When we're in context where we face epistemically transformative experiences, there's a way to make the decision that's just not accessible to us because we lack certain information, or we lack a certain ability. Why does this matter? As I said before, one way in which we assess our different options is by imaginatively projecting ourselves forward into different possible scenarios: "There's me having durian for breakfast," or "There's me having ripe pineapple for breakfast." We decide which scenario meets our desires in a more satisfying way, which scenario we assign a higher utility, then act so as to maximize that utility. That's the gold standard route.
In a low-stakes case, like deciding what you want to have for breakfast, there are other things we might want to do. We might say, "I value discovery. I'll just flip a coin. I'll just try durian for the heck of it. It's not a big deal." That's just fine in low-stakes cases. What matters are high-stakes cases. The vampire case I was describing to you is a high-stakes case. What makes it high-stakes is that it's both epistemically transformative and personally transformative. It's the personal transformation, the fact that it's going to affect the rest of your life and your very being, that makes it important.
These high-stakes cases are the cases where we care most about meeting the epistemic gold standard, or at least we should care most, because the decision has big effects on you or maybe your loved ones. If any of those personally transformative decisions are also epistemically transformative, then the same problem we faced with the durian case resurfaces with the big decision case.
There are some real-life cases that have this structure. Let me just sketch two. The first case involves sensory capacities. Imagine a congenitally deaf person who has never been able to hear contemplating whether or not he should have a cochlear implant. Let's say he's built a lot of his life around being a member of the Deaf community. He's contemplating the possible outcome of getting a cochlear implant, and then presumably after he's learned how to interpret the signals from his implant, knowing what it's like to hear. Because he doesn't know what it's like to hear he can't, in principle, know what it's like to hear until he becomes a hearing person. There's a certain sense in which he can't assign a value to the outcome of what it's like to hear. It's a high-stakes case because, presumably, what it's like for him to hear is going to have a huge effect on the way he lives his life, and a lot of the features of his life.
It's not a matter of thinking more carefully or reflecting in a deliberate manner. For principled reasons, there's something that's epistemically inaccessible to him, and we can't expect him to make a decision based on information that he can't have access to. There has to be a different way to make that decision. Part of what I want to say is we need to recognize that agents can find themselves in that kind of epistemic situation.
There are lots of other cases involving disability and similar issues, but there's another case that is maybe a little more familiar to those of us who never had to face the possibility of having a cochlear implant: The choice of whether or not to have one's first child. Having one's first child is also an epistemically transformative experience. One of the most important and salient features of becoming a parent is what it's like to experience the attachment to the actual child that you produce—the loving, satisfying, attachment relation that you stand in to the child that you produce. In order for you to stand in this attachment relation, first you have to produce the child. Second, the character of that attachment relation is going to be highly defined by the particular characteristics of the actual child that you produce. Until you stand in that relation, you can't know what it's like. You might know some very general features, but it's the particular features that matter and that are going to have the biggest impact on your experience of being a parent.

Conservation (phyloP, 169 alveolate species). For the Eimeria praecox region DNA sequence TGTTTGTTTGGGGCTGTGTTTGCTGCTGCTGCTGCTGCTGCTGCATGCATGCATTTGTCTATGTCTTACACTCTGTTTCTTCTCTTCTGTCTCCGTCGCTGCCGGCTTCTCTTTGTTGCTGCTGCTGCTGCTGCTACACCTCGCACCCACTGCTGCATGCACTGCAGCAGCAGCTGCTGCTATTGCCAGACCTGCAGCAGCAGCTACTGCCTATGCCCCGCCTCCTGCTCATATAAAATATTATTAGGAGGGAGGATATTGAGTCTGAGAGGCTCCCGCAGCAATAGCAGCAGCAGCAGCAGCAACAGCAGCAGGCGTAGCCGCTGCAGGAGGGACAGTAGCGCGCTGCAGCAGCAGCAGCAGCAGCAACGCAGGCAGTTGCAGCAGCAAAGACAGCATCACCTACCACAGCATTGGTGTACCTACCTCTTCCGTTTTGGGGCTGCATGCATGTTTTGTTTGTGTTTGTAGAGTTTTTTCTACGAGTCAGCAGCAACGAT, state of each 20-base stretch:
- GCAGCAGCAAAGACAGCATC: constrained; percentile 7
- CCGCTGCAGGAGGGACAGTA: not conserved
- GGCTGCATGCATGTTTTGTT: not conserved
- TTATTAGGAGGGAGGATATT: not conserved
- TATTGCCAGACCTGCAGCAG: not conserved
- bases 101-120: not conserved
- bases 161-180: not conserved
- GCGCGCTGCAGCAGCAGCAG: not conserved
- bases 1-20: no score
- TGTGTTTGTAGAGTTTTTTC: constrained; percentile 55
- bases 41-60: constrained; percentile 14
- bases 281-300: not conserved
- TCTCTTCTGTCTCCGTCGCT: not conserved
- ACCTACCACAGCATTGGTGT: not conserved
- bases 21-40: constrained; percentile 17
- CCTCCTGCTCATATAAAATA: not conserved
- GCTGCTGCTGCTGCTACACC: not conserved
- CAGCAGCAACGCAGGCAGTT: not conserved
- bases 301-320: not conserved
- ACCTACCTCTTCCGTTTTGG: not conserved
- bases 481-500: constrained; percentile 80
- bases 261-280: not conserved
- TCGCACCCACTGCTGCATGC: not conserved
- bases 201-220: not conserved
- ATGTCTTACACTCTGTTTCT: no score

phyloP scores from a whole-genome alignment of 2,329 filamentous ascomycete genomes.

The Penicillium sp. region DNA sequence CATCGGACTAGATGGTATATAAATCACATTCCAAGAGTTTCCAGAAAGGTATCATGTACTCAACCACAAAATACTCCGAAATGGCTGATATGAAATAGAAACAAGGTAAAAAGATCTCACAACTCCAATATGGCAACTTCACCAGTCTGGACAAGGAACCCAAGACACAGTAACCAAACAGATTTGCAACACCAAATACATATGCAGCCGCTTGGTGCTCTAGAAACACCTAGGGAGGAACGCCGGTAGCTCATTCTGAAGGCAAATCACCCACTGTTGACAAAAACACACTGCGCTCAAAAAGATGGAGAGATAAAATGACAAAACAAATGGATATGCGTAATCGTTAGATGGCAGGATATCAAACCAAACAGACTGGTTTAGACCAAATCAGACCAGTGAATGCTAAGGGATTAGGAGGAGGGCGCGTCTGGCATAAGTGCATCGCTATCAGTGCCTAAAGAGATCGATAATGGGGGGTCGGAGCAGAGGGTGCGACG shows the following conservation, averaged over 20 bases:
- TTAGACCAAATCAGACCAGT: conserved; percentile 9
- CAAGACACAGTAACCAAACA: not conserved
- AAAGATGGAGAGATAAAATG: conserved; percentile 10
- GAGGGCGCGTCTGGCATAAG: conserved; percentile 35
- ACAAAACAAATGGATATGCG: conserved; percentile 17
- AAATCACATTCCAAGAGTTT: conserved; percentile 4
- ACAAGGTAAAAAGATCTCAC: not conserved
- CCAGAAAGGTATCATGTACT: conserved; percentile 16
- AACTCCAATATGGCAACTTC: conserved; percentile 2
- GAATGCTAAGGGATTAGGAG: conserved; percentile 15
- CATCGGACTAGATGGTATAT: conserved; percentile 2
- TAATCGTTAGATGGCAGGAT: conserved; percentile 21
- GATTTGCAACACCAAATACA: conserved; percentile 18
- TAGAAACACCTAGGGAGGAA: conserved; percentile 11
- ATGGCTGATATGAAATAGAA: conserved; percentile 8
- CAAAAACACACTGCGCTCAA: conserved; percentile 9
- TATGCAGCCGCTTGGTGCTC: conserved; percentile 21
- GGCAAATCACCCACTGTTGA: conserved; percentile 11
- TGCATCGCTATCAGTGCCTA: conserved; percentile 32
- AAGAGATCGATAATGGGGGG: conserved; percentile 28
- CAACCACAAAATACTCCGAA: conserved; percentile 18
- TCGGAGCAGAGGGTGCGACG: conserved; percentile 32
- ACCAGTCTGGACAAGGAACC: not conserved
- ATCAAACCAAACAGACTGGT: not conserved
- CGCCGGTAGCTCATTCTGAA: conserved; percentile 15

When you make the choice or you think about whether or not you want to become a parent, and you cognitively evolve yourself forward and imagine holding your baby and what it would be like to be a mother or a father, performing that act might be an interesting exercise in imaginative fiction, but it's not going to give you information about what it's going to be like for you to become a parent. That means that the utility of that outcome is not defined for you. And of course, this is a high-stakes decision. Becoming a parent is one of the classic cases where people's preferences and other things about their situation change dramatically. Often people do take themselves to be a different person. Some people say they're less selfish, they care about different things, they don't party as much. There are lots of different things that happen.
This is another case, one that many people face, and that is when they think about whether or not they want to have their first child, there's something important that's epistemically inaccessible to them. It's the thing that we care about, and the thing that's going to personally transform you if you have a child. When you contemplate whether or not to have a child, if you want to do it by assessing what it would be like for you to be a parent then it's, in principle, not possible for you to make that decision while reaching the epistemic gold standard. In other words, by acting so as to maximize your utility in the way that you understand to be doing it.
It's important to recognize this philosophical issue, and to recognize how a natural and intuitive way that we want to deliberate and introspect and think about who we are might be in conflict with the thought that rational decision-making defines our epistemic gold standard. (Decision theory does define our epistemic gold standard, so there's a real tension here.) There's a lot of value in introspecting. It's important for us to try to think about who we are and who we want to become when we make these big decisions. Yet there might be an in-principle conflict between this desire we have to be authentic in this sense, and the desire we have to reach the epistemic gold standard.